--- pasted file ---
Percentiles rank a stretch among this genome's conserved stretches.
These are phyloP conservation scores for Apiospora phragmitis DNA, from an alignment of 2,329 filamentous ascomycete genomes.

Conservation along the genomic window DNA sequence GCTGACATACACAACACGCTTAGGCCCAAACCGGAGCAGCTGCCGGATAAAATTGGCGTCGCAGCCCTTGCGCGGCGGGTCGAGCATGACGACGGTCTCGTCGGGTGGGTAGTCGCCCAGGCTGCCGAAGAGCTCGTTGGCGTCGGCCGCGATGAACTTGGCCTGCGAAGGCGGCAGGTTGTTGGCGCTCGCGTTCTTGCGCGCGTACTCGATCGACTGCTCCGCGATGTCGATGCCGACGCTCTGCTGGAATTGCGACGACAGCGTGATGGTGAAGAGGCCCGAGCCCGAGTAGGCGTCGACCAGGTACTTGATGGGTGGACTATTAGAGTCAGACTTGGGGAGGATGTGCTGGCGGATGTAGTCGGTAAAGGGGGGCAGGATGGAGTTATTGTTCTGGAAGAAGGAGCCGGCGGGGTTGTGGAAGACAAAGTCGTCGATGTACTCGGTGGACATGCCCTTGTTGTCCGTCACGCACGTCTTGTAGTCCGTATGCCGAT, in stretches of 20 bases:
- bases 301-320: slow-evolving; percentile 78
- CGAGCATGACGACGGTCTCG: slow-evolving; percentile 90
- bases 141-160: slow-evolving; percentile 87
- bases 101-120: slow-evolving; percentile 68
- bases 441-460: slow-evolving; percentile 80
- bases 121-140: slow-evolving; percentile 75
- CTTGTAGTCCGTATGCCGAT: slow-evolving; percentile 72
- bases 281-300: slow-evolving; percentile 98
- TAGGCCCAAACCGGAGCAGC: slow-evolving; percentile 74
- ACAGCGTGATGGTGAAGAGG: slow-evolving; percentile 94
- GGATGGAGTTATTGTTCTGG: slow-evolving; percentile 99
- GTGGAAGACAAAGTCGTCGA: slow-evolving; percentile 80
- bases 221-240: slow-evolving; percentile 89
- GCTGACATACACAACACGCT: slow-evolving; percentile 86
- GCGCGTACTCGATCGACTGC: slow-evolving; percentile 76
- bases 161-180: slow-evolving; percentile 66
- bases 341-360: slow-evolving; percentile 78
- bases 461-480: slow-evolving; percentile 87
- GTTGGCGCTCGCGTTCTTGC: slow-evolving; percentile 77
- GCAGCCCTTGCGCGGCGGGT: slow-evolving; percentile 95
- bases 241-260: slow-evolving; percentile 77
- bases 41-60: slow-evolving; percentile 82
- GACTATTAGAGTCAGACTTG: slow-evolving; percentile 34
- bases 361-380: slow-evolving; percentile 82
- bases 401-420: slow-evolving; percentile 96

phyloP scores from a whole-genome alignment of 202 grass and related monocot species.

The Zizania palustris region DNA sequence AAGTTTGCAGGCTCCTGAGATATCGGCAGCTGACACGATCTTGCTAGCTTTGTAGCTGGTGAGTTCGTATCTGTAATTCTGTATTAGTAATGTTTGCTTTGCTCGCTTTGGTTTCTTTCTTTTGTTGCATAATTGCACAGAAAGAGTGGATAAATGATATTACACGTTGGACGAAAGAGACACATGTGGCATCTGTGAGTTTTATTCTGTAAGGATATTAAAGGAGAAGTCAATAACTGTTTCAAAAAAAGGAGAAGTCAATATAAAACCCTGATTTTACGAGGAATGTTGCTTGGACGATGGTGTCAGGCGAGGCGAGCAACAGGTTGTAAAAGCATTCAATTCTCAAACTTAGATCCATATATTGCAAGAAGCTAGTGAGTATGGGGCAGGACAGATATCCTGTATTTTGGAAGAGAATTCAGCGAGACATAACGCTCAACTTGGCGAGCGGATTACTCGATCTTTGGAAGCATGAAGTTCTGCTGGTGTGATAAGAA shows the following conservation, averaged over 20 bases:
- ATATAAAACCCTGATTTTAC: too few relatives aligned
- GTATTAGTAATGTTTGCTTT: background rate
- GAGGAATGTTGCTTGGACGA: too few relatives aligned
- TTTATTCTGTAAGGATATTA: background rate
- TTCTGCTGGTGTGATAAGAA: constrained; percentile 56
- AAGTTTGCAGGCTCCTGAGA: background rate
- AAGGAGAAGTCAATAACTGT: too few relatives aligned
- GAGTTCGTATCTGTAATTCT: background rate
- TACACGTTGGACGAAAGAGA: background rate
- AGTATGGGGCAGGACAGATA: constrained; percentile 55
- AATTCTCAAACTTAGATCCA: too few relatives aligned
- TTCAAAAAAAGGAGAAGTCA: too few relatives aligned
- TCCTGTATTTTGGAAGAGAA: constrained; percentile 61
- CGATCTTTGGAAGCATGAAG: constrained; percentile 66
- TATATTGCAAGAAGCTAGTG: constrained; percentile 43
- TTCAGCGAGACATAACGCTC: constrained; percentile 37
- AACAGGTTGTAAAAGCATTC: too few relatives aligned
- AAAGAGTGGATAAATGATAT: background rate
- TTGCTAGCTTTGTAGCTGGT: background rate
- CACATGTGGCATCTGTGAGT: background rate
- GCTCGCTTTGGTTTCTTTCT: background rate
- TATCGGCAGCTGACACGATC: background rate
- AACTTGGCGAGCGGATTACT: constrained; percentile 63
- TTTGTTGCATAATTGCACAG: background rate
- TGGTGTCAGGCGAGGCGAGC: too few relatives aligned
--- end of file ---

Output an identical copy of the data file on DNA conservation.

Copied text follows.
Percentiles rank a stretch among this genome's conserved stretches.
These are phyloP conservation scores for Apiospora phragmitis DNA, from an alignment of 2,329 filamentous ascomycete genomes.

Conservation along the genomic window DNA sequence GCTGACATACACAACACGCTTAGGCCCAAACCGGAGCAGCTGCCGGATAAAATTGGCGTCGCAGCCCTTGCGCGGCGGGTCGAGCATGACGACGGTCTCGTCGGGTGGGTAGTCGCCCAGGCTGCCGAAGAGCTCGTTGGCGTCGGCCGCGATGAACTTGGCCTGCGAAGGCGGCAGGTTGTTGGCGCTCGCGTTCTTGCGCGCGTACTCGATCGACTGCTCCGCGATGTCGATGCCGACGCTCTGCTGGAATTGCGACGACAGCGTGATGGTGAAGAGGCCCGAGCCCGAGTAGGCGTCGACCAGGTACTTGATGGGTGGACTATTAGAGTCAGACTTGGGGAGGATGTGCTGGCGGATGTAGTCGGTAAAGGGGGGCAGGATGGAGTTATTGTTCTGGAAGAAGGAGCCGGCGGGGTTGTGGAAGACAAAGTCGTCGATGTACTCGGTGGACATGCCCTTGTTGTCCGTCACGCACGTCTTGTAGTCCGTATGCCGAT, in stretches of 20 bases:
- bases 301-320: slow-evolving; percentile 78
- CGAGCATGACGACGGTCTCG: slow-evolving; percentile 90
- bases 141-160: slow-evolving; percentile 87
- bases 101-120: slow-evolving; percentile 68
- bases 441-460: slow-evolving; percentile 80
- bases 121-140: slow-evolving; percentile 75
- CTTGTAGTCCGTATGCCGAT: slow-evolving; percentile 72
- bases 281-300: slow-evolving; percentile 98
- TAGGCCCAAACCGGAGCAGC: slow-evolving; percentile 74
- ACAGCGTGATGGTGAAGAGG: slow-evolving; percentile 94
- GGATGGAGTTATTGTTCTGG: slow-evolving; percentile 99
- GTGGAAGACAAAGTCGTCGA: slow-evolving; percentile 80
- bases 221-240: slow-evolving; percentile 89
- GCTGACATACACAACACGCT: slow-evolving; percentile 86
- GCGCGTACTCGATCGACTGC: slow-evolving; percentile 76
- bases 161-180: slow-evolving; percentile 66
- bases 341-360: slow-evolving; percentile 78
- bases 461-480: slow-evolving; percentile 87
- GTTGGCGCTCGCGTTCTTGC: slow-evolving; percentile 77
- GCAGCCCTTGCGCGGCGGGT: slow-evolving; percentile 95
- bases 241-260: slow-evolving; percentile 77
- bases 41-60: slow-evolving; percentile 82
- GACTATTAGAGTCAGACTTG: slow-evolving; percentile 34
- bases 361-380: slow-evolving; percentile 82
- bases 401-420: slow-evolving; percentile 96

phyloP scores from a whole-genome alignment of 202 grass and related monocot species.

The Zizania palustris region DNA sequence AAGTTTGCAGGCTCCTGAGATATCGGCAGCTGACACGATCTTGCTAGCTTTGTAGCTGGTGAGTTCGTATCTGTAATTCTGTATTAGTAATGTTTGCTTTGCTCGCTTTGGTTTCTTTCTTTTGTTGCATAATTGCACAGAAAGAGTGGATAAATGATATTACACGTTGGACGAAAGAGACACATGTGGCATCTGTGAGTTTTATTCTGTAAGGATATTAAAGGAGAAGTCAATAACTGTTTCAAAAAAAGGAGAAGTCAATATAAAACCCTGATTTTACGAGGAATGTTGCTTGGACGATGGTGTCAGGCGAGGCGAGCAACAGGTTGTAAAAGCATTCAATTCTCAAACTTAGATCCATATATTGCAAGAAGCTAGTGAGTATGGGGCAGGACAGATATCCTGTATTTTGGAAGAGAATTCAGCGAGACATAACGCTCAACTTGGCGAGCGGATTACTCGATCTTTGGAAGCATGAAGTTCTGCTGGTGTGATAAGAA shows the following conservation, averaged over 20 bases:
- ATATAAAACCCTGATTTTAC: too few relatives aligned
- GTATTAGTAATGTTTGCTTT: background rate
- GAGGAATGTTGCTTGGACGA: too few relatives aligned
- TTTATTCTGTAAGGATATTA: background rate
- TTCTGCTGGTGTGATAAGAA: constrained; percentile 56
- AAGTTTGCAGGCTCCTGAGA: background rate
- AAGGAGAAGTCAATAACTGT: too few relatives aligned
- GAGTTCGTATCTGTAATTCT: background rate
- TACACGTTGGACGAAAGAGA: background rate
- AGTATGGGGCAGGACAGATA: constrained; percentile 55
- AATTCTCAAACTTAGATCCA: too few relatives aligned
- TTCAAAAAAAGGAGAAGTCA: too few relatives aligned
- TCCTGTATTTTGGAAGAGAA: constrained; percentile 61
- CGATCTTTGGAAGCATGAAG: constrained; percentile 66
- TATATTGCAAGAAGCTAGTG: constrained; percentile 43
- TTCAGCGAGACATAACGCTC: constrained; percentile 37
- AACAGGTTGTAAAAGCATTC: too few relatives aligned
- AAAGAGTGGATAAATGATAT: background rate
- TTGCTAGCTTTGTAGCTGGT: background rate
- CACATGTGGCATCTGTGAGT: background rate
- GCTCGCTTTGGTTTCTTTCT: background rate
- TATCGGCAGCTGACACGATC: background rate
- AACTTGGCGAGCGGATTACT: constrained; percentile 63
- TTTGTTGCATAATTGCACAG: background rate
- TGGTGTCAGGCGAGGCGAGC: too few relatives aligned